- 6 San Agustín Church, General Luna (Calle Real del Palacio) cor. Real, ☏ (museum number), (museum number). A true Spanish Baroque treasure, with magnificent trompe-l'œil ceilings and a splendid high altar. Consecrated in 1607, this ancient building managed to survive the Second World War (although it, too, sustained heavy damage) and is said to be the oldest stone church still standing in the Philippines. It was added to the UNESCO World Heritage List in 1993 as part of the group "Baroque Churches of the Philippines". Miguel López de Legazpi (1502-1572), the first Spanish Governor-General of the Philippines, is buried in a tomb near the high altar; other funerary monuments can be found along the walls or set into the floor. Much of San Agustín's neighbouring monastery was damaged during the war and was subsequently refashioned into exhibition space for the San Agustín Museum (see Museums, below). The church is a very popular venue for weddings; don't be surprised if you encounter a ceremony in progress during your visit. Church itself is free when it is for services. However to enter at other hours, you will have pay for and enter through the adjacent museum.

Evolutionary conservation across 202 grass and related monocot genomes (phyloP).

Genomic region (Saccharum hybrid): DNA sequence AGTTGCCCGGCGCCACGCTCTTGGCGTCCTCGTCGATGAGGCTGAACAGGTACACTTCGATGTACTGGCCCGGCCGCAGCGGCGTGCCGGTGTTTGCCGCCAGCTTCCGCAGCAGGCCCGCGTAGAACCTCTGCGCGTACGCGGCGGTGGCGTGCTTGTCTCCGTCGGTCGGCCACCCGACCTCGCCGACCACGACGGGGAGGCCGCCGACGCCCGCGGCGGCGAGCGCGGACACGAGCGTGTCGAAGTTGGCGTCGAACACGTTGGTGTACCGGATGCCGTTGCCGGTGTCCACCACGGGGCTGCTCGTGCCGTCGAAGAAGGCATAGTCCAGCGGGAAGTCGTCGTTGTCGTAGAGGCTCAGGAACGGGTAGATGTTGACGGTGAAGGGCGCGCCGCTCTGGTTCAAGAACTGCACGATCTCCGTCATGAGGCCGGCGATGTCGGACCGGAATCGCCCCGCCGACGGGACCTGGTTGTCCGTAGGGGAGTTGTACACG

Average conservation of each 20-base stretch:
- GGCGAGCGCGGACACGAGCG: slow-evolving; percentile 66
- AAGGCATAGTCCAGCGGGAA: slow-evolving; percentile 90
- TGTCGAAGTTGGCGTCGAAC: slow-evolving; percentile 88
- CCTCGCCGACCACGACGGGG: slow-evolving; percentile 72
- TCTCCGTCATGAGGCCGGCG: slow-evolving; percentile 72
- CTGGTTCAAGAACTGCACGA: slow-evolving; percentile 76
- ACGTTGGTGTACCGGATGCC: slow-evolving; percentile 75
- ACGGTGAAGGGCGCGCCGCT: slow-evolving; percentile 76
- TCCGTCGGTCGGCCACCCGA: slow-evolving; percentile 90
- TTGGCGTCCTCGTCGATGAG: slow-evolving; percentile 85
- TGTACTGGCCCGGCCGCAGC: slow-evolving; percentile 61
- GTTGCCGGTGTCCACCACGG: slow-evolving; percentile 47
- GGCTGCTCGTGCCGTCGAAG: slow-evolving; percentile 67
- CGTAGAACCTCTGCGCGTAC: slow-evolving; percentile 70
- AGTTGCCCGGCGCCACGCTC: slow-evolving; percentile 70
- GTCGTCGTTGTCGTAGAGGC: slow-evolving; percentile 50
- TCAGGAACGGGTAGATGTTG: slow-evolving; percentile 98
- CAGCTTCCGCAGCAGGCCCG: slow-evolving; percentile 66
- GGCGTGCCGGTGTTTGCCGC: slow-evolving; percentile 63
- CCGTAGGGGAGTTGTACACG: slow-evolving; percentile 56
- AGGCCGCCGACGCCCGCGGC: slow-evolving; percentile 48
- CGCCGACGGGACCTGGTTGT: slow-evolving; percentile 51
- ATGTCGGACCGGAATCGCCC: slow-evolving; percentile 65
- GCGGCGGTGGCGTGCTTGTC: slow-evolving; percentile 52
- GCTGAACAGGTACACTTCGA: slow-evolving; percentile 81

- 7 Bahay Tsinoy, 32 Anda cor. Cabildo, ☏ , , fax: , ✉ email@example.com. Tu-Su 1PM-5PM. A museum dedicated to the history and contributions of the Chinese-Filipino community. ₱100, ₱60 students/children.
- 8 Casa Manila, General Luna (Calle Real del Palacio) cor. Real (across the street from San Agustín Church), ☏ . Tu-Su 9AM-6PM. A recreation of a typical upper-class colonial Intramuros home. The interiors are filled with antique furniture, artwork, and other artifacts from the Spanish era, all carefully arranged to illustrate what life was like for wealthy families of that period. ₱75, ₱50 students/children.